Phosphates increase water retention, improve texture and reduce potential for rancidity
Many farms that raise alligators from eggs to adults have become part of the expanding aquaculture industry in Florida, USA. Wild alligators grow about 30 centimeters per year in length, but farm-raised gators – which receive balanced diets in heated buildings – can reach 183 cm in 36 months.
The growing alligator industry needs help in developing new products, especially value-added meat products. Through a United States Department of Agriculture Risk Management Agency grant, the Florida Department of Agriculture and Consumer Services asked the authors to develop marketable meat products using alligator meat.
Alligator meat goes through changes after it has been processed. At the onset of rigor, anaerobic metabolism depletes glycogen reserves, accumulation of lactic acid drives pH down to around 5.6, and the ability of protein to bind moisture deteriorates significantly. Approaching postrigor conditions, the pH drops to around 5.3 and more bound moisture is lost. This leads to a dry, stringy product.
In order to have a “winning” alligator meat product, it is necessary to increase the water-holding capacity of the meat. This increase will result in a value-added product with more moistness and tenderness, and consequent better texture.
Farm-raised alligator meat was delivered to a meat-processing plant in Canton, Ohio, where experts on meat and poultry processing promptly evaluated it. After sautéeing some of the meat with no flavors or seasonings, its texture and tenderness were of concern because the meat was dry and rather tough. This confirmed the authors’ findings.
The goal was to increase the pH of the meat, rehydrate it to prerigor levels, and improve texture. A marinade using salt, broth flavoring, and sodium phosphate with a pH of 9.5 was formulated.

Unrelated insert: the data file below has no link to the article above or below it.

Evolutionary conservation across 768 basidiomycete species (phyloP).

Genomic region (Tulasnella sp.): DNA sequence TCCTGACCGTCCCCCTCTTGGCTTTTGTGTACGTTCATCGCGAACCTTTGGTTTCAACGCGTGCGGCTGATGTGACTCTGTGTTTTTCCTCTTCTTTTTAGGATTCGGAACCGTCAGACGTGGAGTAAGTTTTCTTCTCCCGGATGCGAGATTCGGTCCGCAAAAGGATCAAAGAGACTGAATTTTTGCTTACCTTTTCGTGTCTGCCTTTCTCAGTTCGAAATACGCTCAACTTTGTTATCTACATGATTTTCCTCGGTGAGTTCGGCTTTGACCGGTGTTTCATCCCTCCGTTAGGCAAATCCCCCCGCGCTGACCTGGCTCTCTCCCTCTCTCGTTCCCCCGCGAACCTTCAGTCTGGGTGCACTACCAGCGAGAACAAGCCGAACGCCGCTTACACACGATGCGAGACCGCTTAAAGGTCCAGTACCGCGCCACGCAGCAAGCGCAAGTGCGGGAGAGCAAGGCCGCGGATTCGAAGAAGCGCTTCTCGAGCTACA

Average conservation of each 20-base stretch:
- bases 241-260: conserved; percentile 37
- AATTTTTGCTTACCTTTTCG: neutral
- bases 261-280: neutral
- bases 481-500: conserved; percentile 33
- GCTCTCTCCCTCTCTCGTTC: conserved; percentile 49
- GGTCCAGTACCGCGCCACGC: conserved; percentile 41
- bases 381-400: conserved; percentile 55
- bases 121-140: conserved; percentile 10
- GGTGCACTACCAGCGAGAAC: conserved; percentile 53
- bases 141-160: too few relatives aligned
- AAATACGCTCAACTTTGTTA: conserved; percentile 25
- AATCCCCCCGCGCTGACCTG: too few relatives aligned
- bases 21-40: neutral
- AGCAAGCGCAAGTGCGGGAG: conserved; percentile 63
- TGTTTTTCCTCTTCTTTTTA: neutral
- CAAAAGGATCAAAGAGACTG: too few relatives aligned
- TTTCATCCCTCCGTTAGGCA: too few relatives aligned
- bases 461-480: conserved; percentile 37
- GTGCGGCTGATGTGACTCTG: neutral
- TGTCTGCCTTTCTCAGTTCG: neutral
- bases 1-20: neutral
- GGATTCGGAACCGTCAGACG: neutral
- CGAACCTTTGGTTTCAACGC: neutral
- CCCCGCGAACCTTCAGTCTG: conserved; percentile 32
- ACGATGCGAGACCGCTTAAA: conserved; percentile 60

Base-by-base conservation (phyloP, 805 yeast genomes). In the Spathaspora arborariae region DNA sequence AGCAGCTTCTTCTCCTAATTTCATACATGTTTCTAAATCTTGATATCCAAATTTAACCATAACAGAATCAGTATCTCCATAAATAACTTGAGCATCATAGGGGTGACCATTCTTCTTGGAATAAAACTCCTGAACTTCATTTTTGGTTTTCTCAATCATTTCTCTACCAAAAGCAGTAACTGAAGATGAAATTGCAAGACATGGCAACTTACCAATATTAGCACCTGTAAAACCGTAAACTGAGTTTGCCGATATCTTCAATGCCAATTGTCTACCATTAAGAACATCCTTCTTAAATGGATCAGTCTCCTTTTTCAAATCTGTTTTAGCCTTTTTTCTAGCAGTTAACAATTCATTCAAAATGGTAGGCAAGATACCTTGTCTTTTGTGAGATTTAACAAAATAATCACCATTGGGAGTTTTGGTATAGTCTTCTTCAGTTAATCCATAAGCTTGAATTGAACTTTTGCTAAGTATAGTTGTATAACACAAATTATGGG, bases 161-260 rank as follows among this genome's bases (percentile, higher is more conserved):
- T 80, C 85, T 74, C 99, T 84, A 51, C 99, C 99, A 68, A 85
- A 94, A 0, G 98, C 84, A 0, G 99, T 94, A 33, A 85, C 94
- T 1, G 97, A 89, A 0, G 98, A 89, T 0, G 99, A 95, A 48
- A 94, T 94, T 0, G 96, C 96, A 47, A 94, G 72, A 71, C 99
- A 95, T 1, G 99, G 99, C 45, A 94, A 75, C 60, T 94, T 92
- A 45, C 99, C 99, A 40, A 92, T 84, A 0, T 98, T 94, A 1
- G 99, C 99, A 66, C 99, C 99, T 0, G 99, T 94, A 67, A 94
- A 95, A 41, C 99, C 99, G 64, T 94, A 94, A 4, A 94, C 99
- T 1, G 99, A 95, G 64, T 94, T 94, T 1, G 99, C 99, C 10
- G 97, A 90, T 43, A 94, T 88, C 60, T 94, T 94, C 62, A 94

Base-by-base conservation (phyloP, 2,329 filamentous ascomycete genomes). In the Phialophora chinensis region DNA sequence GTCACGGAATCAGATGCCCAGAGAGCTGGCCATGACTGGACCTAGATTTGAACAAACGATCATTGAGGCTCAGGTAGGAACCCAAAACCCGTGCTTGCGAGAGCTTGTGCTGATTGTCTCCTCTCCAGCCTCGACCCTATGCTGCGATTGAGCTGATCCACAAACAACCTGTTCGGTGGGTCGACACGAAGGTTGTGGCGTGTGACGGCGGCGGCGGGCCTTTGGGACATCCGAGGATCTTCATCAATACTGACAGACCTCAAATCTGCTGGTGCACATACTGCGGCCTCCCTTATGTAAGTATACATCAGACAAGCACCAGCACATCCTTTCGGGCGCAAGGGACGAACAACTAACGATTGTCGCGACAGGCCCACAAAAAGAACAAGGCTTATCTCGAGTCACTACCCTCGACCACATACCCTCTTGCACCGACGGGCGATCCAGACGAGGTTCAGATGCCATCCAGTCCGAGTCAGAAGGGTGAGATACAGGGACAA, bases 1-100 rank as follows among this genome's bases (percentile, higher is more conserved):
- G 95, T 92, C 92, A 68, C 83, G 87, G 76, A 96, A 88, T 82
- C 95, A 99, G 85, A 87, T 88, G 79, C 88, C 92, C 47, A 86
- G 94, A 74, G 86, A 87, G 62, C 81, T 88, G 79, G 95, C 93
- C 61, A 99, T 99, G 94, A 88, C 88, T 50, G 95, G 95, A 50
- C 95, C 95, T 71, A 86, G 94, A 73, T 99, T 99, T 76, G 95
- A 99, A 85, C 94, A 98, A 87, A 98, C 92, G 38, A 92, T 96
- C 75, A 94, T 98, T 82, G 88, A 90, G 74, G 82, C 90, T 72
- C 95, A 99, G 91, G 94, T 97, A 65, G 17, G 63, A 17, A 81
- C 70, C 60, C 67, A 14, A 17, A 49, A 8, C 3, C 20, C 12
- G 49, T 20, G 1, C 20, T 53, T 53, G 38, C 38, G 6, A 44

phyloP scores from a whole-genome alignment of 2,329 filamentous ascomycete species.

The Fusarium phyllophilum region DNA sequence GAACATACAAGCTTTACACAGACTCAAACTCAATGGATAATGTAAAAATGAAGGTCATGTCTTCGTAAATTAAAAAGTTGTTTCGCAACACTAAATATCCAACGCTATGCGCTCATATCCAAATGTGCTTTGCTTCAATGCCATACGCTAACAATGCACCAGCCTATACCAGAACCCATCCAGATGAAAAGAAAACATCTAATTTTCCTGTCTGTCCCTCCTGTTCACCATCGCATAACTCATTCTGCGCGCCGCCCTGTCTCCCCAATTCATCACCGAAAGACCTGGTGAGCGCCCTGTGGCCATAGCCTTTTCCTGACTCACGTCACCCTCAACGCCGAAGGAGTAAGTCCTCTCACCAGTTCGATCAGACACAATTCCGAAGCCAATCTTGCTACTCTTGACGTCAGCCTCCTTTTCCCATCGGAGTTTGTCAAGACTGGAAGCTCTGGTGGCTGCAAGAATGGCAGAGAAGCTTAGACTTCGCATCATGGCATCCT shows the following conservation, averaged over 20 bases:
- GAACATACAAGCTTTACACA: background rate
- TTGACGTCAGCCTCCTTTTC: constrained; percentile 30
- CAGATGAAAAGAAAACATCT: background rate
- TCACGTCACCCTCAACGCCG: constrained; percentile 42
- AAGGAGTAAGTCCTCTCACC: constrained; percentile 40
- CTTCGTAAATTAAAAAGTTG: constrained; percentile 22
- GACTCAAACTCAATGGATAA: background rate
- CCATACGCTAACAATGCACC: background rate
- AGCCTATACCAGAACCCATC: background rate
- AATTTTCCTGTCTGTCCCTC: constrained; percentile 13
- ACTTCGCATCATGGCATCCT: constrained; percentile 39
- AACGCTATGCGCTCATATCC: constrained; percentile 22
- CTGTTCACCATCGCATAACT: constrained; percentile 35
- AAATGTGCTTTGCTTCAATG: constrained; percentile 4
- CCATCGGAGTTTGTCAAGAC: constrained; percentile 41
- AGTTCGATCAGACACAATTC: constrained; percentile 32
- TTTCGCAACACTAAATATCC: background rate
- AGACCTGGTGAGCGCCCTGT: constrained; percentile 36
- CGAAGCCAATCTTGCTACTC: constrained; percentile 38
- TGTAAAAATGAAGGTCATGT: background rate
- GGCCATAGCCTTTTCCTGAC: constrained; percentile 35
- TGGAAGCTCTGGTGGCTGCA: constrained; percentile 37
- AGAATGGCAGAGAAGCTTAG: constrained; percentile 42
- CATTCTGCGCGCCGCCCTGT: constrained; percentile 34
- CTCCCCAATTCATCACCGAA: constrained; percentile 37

Phosphates improve texture
Phosphates were used because they are beneficial in increasing water retention by raising the pH back to 6-6.4, improving texture and retarding lipid oxidation, which reduces the potential for rancidity. A 15 percent solution was added to the alligator and vacuum tumbled for 18 minutes.
In addition to the marinated gator, “Cajun-style” gator nuggets and sausage, and breaded gator patties were prepared and frozen. Phosphates were also used in the formulation of these products to retain moisture for better texture and meat shear.
All frozen products were sent to a June 28 workshop at the University of Florida in Gainesville that addressed all aspects of alligator usage, from tanning and manufacturing to meat processing. Most of the work-shop participants were alligator meat “connoisseurs.” When it came time to taste the new creations, the cry of “That’s Alligator!” reverberated through the university auditorium.
The texture and flavor of the marinated gator were well received by the participants. All products were perceived to have good appearance, excellent texture and firmness, as well as great flavor.
There is marketing potential for alligator meat products, but the alligator industry must commit further resources to select the right products for the marketplace. Phosphate treatments will likely increase the market viability of whatever alligator meat products are finally selected.
(Editor’s Note: This article was originally published in the August 2002 print edition of the Global Aquaculture Advocate.)
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